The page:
Central New York should soon have answers about a mystery redevelopment project on the western shore of Onondaga Lake. In his budget released last week, Gov. Andrew Cuomo proposed spending $30 million of state money on an economic development project in Onondaga County. He’s expected to outline those details during a visit to Onondaga County Wednesday.
The Onondaga County Legislature is also expected to chip in some money in the early stages of what would be a massive economic development project.
On Wednesday's Ways and Means Committee agenda, it’s called the Onondaga Lake West Revitalization Project. Legislature Chairman Ryan McMahon says the county would take $500,000 out of a room occupancy tax that’s earmarked for tourism, and use it to study county properties on the western lakeshore to determine exactly what kind of development it can support.
"I know there’s lots of reports that this will be built there and that will be built there," McMahon said. "Nothing's been confirmed because we first need to see what can be built there, and what it will cost."
The development will be another step in the revitalization of the area surrounding what was once called the most polluted lake in the country.
“These lands are park lands, these are county parks already," McMahon explained. "So we are looking to see how we can build on our success on the Eastern side of the lake, and some of the new resurgence of the harbor and the Western side of the lake sorely needs a shot of adrenaline in the arm, and that’s what we’re looking to do.”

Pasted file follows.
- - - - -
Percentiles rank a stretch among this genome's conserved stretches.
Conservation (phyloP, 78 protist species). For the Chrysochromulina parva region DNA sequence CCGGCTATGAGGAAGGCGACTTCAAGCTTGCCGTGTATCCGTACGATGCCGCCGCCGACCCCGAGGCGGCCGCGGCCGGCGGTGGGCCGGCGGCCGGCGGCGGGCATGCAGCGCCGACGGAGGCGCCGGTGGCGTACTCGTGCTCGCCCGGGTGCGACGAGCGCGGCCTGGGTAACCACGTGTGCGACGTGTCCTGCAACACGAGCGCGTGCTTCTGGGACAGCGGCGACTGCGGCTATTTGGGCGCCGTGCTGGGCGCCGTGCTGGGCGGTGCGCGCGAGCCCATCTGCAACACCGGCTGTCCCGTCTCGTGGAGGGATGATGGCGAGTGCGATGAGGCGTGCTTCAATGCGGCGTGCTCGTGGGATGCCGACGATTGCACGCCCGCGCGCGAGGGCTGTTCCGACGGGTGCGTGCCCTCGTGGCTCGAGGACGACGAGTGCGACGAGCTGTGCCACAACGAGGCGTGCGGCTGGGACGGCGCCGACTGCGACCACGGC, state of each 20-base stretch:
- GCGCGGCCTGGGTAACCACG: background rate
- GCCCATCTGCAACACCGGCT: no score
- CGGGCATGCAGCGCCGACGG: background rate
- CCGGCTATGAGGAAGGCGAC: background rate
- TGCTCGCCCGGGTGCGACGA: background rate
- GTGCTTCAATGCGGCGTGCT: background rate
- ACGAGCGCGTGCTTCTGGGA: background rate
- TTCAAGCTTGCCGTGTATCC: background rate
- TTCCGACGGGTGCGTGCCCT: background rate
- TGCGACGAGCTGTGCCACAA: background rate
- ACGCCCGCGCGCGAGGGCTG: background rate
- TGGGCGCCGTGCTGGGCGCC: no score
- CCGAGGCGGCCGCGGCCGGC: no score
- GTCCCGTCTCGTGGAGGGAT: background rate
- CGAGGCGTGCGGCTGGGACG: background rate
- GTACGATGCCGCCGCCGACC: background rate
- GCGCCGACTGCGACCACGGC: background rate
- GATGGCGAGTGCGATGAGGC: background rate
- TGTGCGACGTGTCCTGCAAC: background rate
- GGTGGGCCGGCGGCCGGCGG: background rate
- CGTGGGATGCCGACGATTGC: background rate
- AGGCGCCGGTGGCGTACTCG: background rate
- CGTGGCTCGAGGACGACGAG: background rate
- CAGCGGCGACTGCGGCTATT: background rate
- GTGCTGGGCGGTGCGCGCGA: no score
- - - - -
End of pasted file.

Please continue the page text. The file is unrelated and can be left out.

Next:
He also says the development is not a replacement for a plan to get state dollars for an athletic stadium in downtown Syracuse.
“The stadium wasn’t ready, and there’s various reasons why that didn’t take place," McMahon said. "It’s too bad. It’s unfortunate, but we weren’t going to miss the opportunity when you have a governor who’s saying we want to do something in central New York. So we had other plans that we always knew we always wanted to pitch the state for. We weren’t going to ask for two or three in the same year, so this project got fast tracked.”
Part of the shore is made up of soda ash that was dumped when Solvay Process, and later Allied Chemical, used the lake as a dumping ground for industrial waste. The lake is nearing the end of a court ordered clean up, and environmental officials say it’s cleaner than it’s been in years.
McMahon won’t comment on the specifics of the project, other than to say there's an entertainment venue and tourism is involved, but that tourism isn’t the only aspect of the proposal that will impact Solvay and nearby towns. He expects it will change the face of a part of Onondaga County that once was dotted with hotels, restaurants and amusement parks.
"I think there’s a real opportunity to really put this lake, and make this lake what it once was over a hundred years ago, which was the center for tourism and different activities for this region."